x Abu Dhabi, UAETuesday 25 July 2017

'A fair vote' as Bahrain goes to the polls

Organisers reported a large turnout of voters in Bahrain's parliamentary election as judges keep an eye on polling stations.

 

James Calderwood

Foreign Correspondent

MANAMA // The election was "fair enough, to be honest", voter Ahmed Zaman said, as disabled people in wheelchairs, women wearing niqabs and men in western and traditional clothes filed past him into a school to cast their ballots.

"The judges are watching the polls pretty closely," Mr Zaman said.

Organisers reported a large turnout of voters in Bahrain's parliamentary elections yesterday as independents, liberals and Islamists vied for seats in one of the Gulf's most powerful elected legislatures.

"Lots of political societies got elected last time, but they didn't do anything positive for the nation," Mr Zaman said. "I think we can expect many more independents in the next parliament."

At 40 district and 10 general polling centres across the country, Bahrainis began voting at 8am under the supervision of judges and civil society organisations. The preliminary results were expected to be announced three to four hours after the polls close.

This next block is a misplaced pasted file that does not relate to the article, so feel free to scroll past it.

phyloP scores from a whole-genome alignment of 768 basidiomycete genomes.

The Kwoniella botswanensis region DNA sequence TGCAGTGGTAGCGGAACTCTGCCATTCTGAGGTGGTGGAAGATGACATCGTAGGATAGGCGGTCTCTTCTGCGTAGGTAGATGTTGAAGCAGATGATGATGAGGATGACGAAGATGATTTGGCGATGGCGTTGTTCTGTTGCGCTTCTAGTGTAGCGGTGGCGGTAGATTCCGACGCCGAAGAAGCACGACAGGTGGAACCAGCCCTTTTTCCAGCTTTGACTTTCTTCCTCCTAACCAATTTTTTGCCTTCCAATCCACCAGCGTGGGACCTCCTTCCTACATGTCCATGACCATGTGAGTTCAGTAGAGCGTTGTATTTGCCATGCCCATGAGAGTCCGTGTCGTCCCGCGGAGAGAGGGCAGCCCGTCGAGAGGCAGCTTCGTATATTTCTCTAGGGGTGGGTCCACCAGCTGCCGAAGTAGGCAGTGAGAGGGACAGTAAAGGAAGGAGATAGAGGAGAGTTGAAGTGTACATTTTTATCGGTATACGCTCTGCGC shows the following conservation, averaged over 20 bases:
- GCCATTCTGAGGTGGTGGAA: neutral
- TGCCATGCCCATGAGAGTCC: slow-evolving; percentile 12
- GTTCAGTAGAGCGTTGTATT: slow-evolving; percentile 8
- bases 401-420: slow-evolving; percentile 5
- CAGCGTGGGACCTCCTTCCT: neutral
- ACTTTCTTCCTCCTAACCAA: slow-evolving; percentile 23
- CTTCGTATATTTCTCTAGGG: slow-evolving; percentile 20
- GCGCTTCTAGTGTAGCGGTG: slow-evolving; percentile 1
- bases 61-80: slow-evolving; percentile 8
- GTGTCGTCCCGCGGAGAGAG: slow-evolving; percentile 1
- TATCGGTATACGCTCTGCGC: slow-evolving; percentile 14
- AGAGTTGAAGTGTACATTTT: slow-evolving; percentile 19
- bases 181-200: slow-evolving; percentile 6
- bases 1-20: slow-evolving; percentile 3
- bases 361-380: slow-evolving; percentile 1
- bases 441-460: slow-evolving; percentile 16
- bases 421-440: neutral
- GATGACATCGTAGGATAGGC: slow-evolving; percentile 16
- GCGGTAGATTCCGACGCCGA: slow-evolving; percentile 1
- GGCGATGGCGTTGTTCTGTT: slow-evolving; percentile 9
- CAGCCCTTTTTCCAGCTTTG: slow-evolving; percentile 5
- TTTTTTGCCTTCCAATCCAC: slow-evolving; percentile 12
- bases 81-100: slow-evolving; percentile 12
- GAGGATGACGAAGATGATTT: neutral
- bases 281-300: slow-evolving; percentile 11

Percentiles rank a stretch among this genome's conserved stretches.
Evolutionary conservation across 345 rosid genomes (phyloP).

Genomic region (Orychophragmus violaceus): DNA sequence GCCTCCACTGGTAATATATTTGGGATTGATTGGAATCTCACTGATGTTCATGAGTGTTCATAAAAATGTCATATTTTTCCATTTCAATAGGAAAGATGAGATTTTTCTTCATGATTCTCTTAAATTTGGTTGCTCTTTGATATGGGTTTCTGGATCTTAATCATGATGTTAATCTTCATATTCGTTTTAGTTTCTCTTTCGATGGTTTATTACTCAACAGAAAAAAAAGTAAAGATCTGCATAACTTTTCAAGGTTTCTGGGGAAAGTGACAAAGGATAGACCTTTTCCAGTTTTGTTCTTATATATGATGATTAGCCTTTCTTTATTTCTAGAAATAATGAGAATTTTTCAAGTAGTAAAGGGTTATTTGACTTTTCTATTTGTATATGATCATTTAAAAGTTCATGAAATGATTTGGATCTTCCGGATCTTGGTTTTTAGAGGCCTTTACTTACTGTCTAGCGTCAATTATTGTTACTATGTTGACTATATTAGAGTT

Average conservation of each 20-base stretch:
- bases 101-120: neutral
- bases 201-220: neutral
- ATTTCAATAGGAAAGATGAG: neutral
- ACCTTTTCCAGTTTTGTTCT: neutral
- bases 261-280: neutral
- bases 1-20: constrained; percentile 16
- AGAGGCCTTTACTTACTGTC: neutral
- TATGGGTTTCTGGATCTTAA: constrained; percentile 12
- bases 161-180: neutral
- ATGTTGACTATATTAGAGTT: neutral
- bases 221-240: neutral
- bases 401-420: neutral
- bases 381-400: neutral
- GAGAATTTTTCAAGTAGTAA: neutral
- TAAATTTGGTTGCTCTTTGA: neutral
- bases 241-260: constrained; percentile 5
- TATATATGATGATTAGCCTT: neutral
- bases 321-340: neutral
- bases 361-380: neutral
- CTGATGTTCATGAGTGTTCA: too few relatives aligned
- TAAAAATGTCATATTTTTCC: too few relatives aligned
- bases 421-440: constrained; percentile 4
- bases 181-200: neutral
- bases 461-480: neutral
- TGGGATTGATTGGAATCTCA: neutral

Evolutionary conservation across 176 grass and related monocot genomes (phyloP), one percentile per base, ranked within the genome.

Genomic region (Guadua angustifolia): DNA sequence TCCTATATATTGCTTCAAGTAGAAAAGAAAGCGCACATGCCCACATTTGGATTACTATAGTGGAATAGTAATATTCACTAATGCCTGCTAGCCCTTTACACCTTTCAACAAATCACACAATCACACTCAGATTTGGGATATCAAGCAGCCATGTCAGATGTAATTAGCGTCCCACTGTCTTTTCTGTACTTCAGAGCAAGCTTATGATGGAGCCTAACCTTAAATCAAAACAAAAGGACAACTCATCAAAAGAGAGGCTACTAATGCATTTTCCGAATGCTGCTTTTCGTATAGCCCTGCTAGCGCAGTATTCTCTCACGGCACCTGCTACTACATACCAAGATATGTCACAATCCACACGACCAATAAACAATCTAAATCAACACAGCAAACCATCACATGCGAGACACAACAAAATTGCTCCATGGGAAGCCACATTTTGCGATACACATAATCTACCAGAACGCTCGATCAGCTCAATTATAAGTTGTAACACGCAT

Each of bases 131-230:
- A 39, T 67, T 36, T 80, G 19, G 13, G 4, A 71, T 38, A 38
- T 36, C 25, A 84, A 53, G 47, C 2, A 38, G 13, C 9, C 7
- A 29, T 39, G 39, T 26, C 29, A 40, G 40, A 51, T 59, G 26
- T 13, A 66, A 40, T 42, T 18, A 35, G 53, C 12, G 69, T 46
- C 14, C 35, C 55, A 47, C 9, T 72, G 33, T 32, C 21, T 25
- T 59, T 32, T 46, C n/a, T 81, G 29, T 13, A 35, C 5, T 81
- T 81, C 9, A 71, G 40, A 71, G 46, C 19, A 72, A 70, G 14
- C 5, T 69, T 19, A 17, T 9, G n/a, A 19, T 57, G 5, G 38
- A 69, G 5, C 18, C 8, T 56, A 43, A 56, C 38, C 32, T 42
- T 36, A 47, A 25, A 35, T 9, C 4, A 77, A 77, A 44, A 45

Khalid al Medafa, the judge in charge of the Capital Governorate's first district, where an Islamist from Bahrain's Muslim Brotherhood and a pro-government independent are contesting one of parliament's 40 seats, said: "There are no problems until now. When we started there was a big rush, but it calmed down a bit by midday.

"There were two or three people whose names were not registered, maybe they changed their addresses," the judge added. The poll that has been watched closely by the international media after a government crackdown on dissent led some to ask if Bahrain's democratic experiment was in danger of failing.

Abdulnabi Alekry, the chairman of the Bahrain Transparency Society, which is monitoring the event, estimated yesterday that about 1,000 distraught voters realised they could not participate because their names were not on the voting lists.

Officials in the judiciary moved quickly to allay fears of irregularities. Khalid Ajaji, a judge who is a member of the supreme election council, said the rumours that some names are missing from the list "is not true". The judge said that the voters had a sufficient opportunity to see if they were registered online and the percentage of omitted names is "very negligible".

Mr Ajaji said the ministry of interior had dealt with some parties that were "regrettably committing violations", such as pressuring voters to cast ballots for their groups by setting up tables too close to the voting centres. jcalderwood@thenational.ae